Both her parents are pianists: her mother a solfège teacher, her father working with singers and in opera houses. ‘It’s a good contrast, and they make a very good team.’ She explains that her father – ‘an incredible sight-reader’ – was on hand as she learnt the concerto repertoire, on one occasion navigating the full score of
a new concerto by Carlo Boccadoro that his daughter had to learn for a premiere at La Scala, Milan (in January 2017). ‘I asked my dad if he could help me, and he just started playing it!’
Part of Rana’s balance and maturity, it seems, comes from the fact that she was able to continue with something like a regular childhood while pursuing her music. ‘It was very natural for me to start to play, but I also went to normal schools. And I remember one day a friend of mine asked me to come to her apartment to study together (I must have been seven or eight). My mum took me there and as soon as I arrived I noticed that they had no piano. I was completely shocked: “Mama, there’s no piano!” She had to explain that not everyone has a piano at home! But for me it was the most natural thing in the world, and that’s always been my attitude to music.’
Beatrice Rana: straightforwardly and genuinely friendly and personable (photo: Parlophone Records)
I wonder, though, if there have been any rough patches in Rana’s relationship with her instrument. Not really, seems to be the answer. ‘I never had problems with the piano,’ she says, pondering for a moment as to whether she really wants to expand on her answer. ‘I had problems with what I could do with the piano. I always wanted to do better but sometimes couldn’t understand how.’ She counts herself lucky to have had Benedetto Lupo as a teacher for so long, and for joining his class at the Nino Rota conservatoire in Monopoli, not far from her home in Lecce, at a very early stage. ‘He’s such a great teacher, and one of the most generous teachers ever. But when someone is generous, you have to repay that generosity by doing everything he asks, and I didn’t always succeed at that. I remember once that I didn’t succeed at all and I was very angry and couldn’t understand why. When you’re young, it’s sometimes difficult.
‘The thing is that learning music is much more than the physical skill you have to learn. It’s also an intellectual and critical way of learning the score, and a teacher also needs to help you develop your personality. On top of that there’s a very strong psychological element that means you can do it or you can’t. That’s why there are many great musical minds that unfortunately never make it on to the stage – and also why some that are not the greatest musical minds do make it.’ On making that point, she recalls with a laugh an interview which began with the journalist declaring: ‘I could have been Pollini, but my psychological aptitude doesn’t allow me.’ It’s an opener I imagine her responding to with a wry smile.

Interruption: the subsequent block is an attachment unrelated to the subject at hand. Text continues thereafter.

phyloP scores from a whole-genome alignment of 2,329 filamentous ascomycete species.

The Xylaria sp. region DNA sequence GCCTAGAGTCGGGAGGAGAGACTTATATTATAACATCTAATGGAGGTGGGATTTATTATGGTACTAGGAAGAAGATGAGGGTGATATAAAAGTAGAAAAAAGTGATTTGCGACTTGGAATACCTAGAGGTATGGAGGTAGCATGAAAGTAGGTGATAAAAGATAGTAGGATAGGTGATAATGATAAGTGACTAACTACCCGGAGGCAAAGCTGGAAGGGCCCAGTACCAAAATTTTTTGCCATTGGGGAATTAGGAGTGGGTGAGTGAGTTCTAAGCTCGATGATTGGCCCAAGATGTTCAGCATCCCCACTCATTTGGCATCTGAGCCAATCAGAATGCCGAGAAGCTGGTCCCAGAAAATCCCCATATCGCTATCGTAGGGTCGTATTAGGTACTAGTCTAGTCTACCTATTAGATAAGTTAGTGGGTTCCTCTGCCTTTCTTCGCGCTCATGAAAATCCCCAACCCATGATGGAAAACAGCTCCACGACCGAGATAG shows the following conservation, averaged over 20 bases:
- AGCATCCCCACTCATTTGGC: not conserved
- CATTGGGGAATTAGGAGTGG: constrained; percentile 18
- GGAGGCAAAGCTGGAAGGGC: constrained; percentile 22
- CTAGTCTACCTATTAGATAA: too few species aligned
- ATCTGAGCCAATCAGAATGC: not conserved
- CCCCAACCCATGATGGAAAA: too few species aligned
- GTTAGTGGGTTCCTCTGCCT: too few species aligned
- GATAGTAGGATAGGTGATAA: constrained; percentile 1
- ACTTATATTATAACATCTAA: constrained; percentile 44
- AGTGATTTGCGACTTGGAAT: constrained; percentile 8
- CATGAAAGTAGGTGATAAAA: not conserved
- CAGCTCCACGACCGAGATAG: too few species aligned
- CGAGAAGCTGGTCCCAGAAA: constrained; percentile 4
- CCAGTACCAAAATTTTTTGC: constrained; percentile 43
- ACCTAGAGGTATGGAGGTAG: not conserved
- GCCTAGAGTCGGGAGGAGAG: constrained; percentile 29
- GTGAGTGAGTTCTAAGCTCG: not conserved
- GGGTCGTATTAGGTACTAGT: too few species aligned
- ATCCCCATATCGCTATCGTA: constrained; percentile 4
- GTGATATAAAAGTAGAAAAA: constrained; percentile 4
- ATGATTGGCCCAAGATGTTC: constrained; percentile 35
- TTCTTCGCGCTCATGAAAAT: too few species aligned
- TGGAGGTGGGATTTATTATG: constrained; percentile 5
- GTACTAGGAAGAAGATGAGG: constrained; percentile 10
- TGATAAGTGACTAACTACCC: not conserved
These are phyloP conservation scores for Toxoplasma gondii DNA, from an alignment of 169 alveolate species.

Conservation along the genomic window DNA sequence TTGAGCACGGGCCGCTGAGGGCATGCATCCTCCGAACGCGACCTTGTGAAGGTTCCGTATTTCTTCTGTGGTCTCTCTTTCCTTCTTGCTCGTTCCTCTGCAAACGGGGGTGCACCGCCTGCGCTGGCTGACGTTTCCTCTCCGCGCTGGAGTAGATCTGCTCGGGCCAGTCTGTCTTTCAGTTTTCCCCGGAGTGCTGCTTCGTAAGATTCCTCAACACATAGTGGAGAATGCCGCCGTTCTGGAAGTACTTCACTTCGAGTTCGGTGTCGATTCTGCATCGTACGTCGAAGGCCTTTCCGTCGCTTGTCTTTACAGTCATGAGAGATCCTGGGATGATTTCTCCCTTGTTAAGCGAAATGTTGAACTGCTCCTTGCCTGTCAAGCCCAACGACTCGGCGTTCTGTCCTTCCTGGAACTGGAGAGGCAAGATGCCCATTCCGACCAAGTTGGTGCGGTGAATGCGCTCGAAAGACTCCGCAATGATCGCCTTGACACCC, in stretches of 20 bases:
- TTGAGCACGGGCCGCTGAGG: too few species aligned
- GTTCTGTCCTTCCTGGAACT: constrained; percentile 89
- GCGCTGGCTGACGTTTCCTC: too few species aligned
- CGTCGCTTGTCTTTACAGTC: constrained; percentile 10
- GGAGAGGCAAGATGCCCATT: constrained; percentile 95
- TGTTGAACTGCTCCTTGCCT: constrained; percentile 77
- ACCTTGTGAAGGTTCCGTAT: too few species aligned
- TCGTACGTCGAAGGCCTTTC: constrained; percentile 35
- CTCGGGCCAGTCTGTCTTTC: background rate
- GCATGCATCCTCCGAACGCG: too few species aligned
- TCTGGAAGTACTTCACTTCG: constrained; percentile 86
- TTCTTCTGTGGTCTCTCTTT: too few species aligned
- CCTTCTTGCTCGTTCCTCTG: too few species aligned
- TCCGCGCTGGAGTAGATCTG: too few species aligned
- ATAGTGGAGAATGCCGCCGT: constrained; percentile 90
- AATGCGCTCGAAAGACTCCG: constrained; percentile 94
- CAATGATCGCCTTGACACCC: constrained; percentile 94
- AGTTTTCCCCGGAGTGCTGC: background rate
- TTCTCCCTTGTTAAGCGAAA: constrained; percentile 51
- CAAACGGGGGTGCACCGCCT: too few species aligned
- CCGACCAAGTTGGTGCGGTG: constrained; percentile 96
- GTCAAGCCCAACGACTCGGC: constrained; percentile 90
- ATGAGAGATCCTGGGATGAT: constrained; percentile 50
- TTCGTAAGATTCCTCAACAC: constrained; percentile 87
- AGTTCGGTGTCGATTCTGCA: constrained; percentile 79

For seven years, Rana’s musical training also included studying the famously rigorous composition course that is offered by Italian universities. It’s something that she relished: ‘I explored so many worlds, and the Renaissance in particular was so mind-opening for me. As pianists we are always used to having a very harmonic, and therefore a very vertical, attitude to music. But at that time in music history there was so much freedom in how these lines were moving so beautifully – independently yet with a common sense of harmony.’ It also helped her appreciate even more the composers whose music she plays: ‘I remembered myself when I had to compose four-voice fugues. I tell you, it’s very hard!’
The composition course was cut short when she moved to continue her studies at the piano mecca that is Hanover’s Hochschule für Musik, which took her out of the ‘normal environment’ in which she’d lived and learnt up until then. Then, and as her international career subsequently took off, Italy remained a constant. And she has recently set up a chamber music festival back home to expand her activity in that area of the repertoire too. ‘Chamber music is a very big love,’ she says. ‘I was born into a musical family and my sister is a cellist, so I grew up making music with other people. I invite friends, most of them are young soloists like me, and we have the time to rehearse together, without the usual pressures. That’s like an oasis for me, where I basically do what I want!’
It’s an advantage of coming from Italy, I suggest, that it can’t be difficult to persuade these colleagues to come and visit. She laughs and admits that one artist she invited this year had asked her if she actually worked for the local tourist board, so well was she promoting the city’s charms. It’s clearly a win-win situation. ‘I make artist friends of mine discover my place, because it’s not a place that’s usually known for concerts, and show them another love of my life: my country and my home.’
This article originally appeared in the November 2019 issue of Gramophone. Never miss an issue – subscribe today!